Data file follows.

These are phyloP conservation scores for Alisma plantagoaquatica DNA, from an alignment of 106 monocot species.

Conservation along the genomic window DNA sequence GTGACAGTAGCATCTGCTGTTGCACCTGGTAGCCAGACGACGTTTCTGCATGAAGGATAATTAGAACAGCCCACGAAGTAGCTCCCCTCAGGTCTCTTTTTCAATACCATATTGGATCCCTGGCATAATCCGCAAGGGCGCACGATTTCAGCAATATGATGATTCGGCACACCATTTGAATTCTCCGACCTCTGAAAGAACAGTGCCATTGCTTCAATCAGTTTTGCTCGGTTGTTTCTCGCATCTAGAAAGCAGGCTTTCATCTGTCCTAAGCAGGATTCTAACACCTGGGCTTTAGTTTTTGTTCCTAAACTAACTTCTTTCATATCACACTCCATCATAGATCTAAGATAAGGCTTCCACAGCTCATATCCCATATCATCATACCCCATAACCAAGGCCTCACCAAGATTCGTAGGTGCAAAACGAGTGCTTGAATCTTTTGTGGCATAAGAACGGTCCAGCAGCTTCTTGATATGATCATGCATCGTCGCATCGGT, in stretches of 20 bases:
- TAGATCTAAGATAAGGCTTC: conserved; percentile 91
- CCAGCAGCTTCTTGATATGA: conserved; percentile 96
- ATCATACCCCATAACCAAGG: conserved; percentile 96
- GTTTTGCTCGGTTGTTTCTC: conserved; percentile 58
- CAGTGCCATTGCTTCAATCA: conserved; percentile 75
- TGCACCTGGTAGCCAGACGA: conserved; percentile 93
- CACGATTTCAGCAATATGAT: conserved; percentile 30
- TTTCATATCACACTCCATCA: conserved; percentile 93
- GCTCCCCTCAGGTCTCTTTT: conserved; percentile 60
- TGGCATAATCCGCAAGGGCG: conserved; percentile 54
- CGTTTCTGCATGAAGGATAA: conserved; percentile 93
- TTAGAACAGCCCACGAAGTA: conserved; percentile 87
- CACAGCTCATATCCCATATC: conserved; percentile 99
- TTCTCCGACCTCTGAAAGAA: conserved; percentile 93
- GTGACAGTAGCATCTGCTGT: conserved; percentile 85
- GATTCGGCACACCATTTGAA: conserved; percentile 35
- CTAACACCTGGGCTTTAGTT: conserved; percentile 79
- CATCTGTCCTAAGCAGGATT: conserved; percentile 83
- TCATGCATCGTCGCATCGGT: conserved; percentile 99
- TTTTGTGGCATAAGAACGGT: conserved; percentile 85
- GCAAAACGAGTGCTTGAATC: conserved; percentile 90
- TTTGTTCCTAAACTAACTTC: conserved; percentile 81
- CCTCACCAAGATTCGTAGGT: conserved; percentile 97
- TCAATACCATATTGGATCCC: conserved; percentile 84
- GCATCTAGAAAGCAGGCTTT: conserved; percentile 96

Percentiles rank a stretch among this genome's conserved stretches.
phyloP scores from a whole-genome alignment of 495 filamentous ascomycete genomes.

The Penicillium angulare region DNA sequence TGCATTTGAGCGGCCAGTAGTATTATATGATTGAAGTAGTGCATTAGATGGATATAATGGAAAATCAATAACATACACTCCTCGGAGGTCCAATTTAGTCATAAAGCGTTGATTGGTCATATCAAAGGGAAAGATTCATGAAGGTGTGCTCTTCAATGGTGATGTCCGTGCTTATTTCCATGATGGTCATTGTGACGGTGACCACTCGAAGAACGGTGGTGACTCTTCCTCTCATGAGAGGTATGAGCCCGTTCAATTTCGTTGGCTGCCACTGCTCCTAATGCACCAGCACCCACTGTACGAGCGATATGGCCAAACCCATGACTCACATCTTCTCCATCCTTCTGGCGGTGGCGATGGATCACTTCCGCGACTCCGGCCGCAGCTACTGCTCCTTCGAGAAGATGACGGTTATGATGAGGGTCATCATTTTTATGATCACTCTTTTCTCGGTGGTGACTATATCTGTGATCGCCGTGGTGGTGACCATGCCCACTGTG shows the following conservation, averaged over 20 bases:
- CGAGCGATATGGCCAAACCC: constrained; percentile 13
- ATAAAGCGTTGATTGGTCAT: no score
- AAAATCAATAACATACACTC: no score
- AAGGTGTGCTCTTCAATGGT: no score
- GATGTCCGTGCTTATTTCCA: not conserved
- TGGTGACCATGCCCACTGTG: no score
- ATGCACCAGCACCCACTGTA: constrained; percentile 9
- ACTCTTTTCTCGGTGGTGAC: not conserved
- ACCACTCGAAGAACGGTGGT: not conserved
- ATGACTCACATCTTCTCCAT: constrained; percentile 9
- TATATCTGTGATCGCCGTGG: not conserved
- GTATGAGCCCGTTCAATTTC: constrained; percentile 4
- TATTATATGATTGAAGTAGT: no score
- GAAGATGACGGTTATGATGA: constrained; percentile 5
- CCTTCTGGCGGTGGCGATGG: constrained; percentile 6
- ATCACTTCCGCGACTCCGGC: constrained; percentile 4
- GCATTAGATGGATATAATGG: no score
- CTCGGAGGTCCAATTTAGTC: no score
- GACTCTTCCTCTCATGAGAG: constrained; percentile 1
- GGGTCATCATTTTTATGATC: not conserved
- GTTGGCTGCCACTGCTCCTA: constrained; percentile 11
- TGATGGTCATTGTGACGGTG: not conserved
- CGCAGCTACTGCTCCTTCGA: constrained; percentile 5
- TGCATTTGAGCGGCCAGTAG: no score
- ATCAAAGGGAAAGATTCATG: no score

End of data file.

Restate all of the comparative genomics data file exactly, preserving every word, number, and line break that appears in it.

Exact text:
These are phyloP conservation scores for Alisma plantagoaquatica DNA, from an alignment of 106 monocot species.

Conservation along the genomic window DNA sequence GTGACAGTAGCATCTGCTGTTGCACCTGGTAGCCAGACGACGTTTCTGCATGAAGGATAATTAGAACAGCCCACGAAGTAGCTCCCCTCAGGTCTCTTTTTCAATACCATATTGGATCCCTGGCATAATCCGCAAGGGCGCACGATTTCAGCAATATGATGATTCGGCACACCATTTGAATTCTCCGACCTCTGAAAGAACAGTGCCATTGCTTCAATCAGTTTTGCTCGGTTGTTTCTCGCATCTAGAAAGCAGGCTTTCATCTGTCCTAAGCAGGATTCTAACACCTGGGCTTTAGTTTTTGTTCCTAAACTAACTTCTTTCATATCACACTCCATCATAGATCTAAGATAAGGCTTCCACAGCTCATATCCCATATCATCATACCCCATAACCAAGGCCTCACCAAGATTCGTAGGTGCAAAACGAGTGCTTGAATCTTTTGTGGCATAAGAACGGTCCAGCAGCTTCTTGATATGATCATGCATCGTCGCATCGGT, in stretches of 20 bases:
- TAGATCTAAGATAAGGCTTC: conserved; percentile 91
- CCAGCAGCTTCTTGATATGA: conserved; percentile 96
- ATCATACCCCATAACCAAGG: conserved; percentile 96
- GTTTTGCTCGGTTGTTTCTC: conserved; percentile 58
- CAGTGCCATTGCTTCAATCA: conserved; percentile 75
- TGCACCTGGTAGCCAGACGA: conserved; percentile 93
- CACGATTTCAGCAATATGAT: conserved; percentile 30
- TTTCATATCACACTCCATCA: conserved; percentile 93
- GCTCCCCTCAGGTCTCTTTT: conserved; percentile 60
- TGGCATAATCCGCAAGGGCG: conserved; percentile 54
- CGTTTCTGCATGAAGGATAA: conserved; percentile 93
- TTAGAACAGCCCACGAAGTA: conserved; percentile 87
- CACAGCTCATATCCCATATC: conserved; percentile 99
- TTCTCCGACCTCTGAAAGAA: conserved; percentile 93
- GTGACAGTAGCATCTGCTGT: conserved; percentile 85
- GATTCGGCACACCATTTGAA: conserved; percentile 35
- CTAACACCTGGGCTTTAGTT: conserved; percentile 79
- CATCTGTCCTAAGCAGGATT: conserved; percentile 83
- TCATGCATCGTCGCATCGGT: conserved; percentile 99
- TTTTGTGGCATAAGAACGGT: conserved; percentile 85
- GCAAAACGAGTGCTTGAATC: conserved; percentile 90
- TTTGTTCCTAAACTAACTTC: conserved; percentile 81
- CCTCACCAAGATTCGTAGGT: conserved; percentile 97
- TCAATACCATATTGGATCCC: conserved; percentile 84
- GCATCTAGAAAGCAGGCTTT: conserved; percentile 96

Percentiles rank a stretch among this genome's conserved stretches.
phyloP scores from a whole-genome alignment of 495 filamentous ascomycete genomes.

The Penicillium angulare region DNA sequence TGCATTTGAGCGGCCAGTAGTATTATATGATTGAAGTAGTGCATTAGATGGATATAATGGAAAATCAATAACATACACTCCTCGGAGGTCCAATTTAGTCATAAAGCGTTGATTGGTCATATCAAAGGGAAAGATTCATGAAGGTGTGCTCTTCAATGGTGATGTCCGTGCTTATTTCCATGATGGTCATTGTGACGGTGACCACTCGAAGAACGGTGGTGACTCTTCCTCTCATGAGAGGTATGAGCCCGTTCAATTTCGTTGGCTGCCACTGCTCCTAATGCACCAGCACCCACTGTACGAGCGATATGGCCAAACCCATGACTCACATCTTCTCCATCCTTCTGGCGGTGGCGATGGATCACTTCCGCGACTCCGGCCGCAGCTACTGCTCCTTCGAGAAGATGACGGTTATGATGAGGGTCATCATTTTTATGATCACTCTTTTCTCGGTGGTGACTATATCTGTGATCGCCGTGGTGGTGACCATGCCCACTGTG shows the following conservation, averaged over 20 bases:
- CGAGCGATATGGCCAAACCC: constrained; percentile 13
- ATAAAGCGTTGATTGGTCAT: no score
- AAAATCAATAACATACACTC: no score
- AAGGTGTGCTCTTCAATGGT: no score
- GATGTCCGTGCTTATTTCCA: not conserved
- TGGTGACCATGCCCACTGTG: no score
- ATGCACCAGCACCCACTGTA: constrained; percentile 9
- ACTCTTTTCTCGGTGGTGAC: not conserved
- ACCACTCGAAGAACGGTGGT: not conserved
- ATGACTCACATCTTCTCCAT: constrained; percentile 9
- TATATCTGTGATCGCCGTGG: not conserved
- GTATGAGCCCGTTCAATTTC: constrained; percentile 4
- TATTATATGATTGAAGTAGT: no score
- GAAGATGACGGTTATGATGA: constrained; percentile 5
- CCTTCTGGCGGTGGCGATGG: constrained; percentile 6
- ATCACTTCCGCGACTCCGGC: constrained; percentile 4
- GCATTAGATGGATATAATGG: no score
- CTCGGAGGTCCAATTTAGTC: no score
- GACTCTTCCTCTCATGAGAG: constrained; percentile 1
- GGGTCATCATTTTTATGATC: not conserved
- GTTGGCTGCCACTGCTCCTA: constrained; percentile 11
- TGATGGTCATTGTGACGGTG: not conserved
- CGCAGCTACTGCTCCTTCGA: constrained; percentile 5
- TGCATTTGAGCGGCCAGTAG: no score
- ATCAAAGGGAAAGATTCATG: no score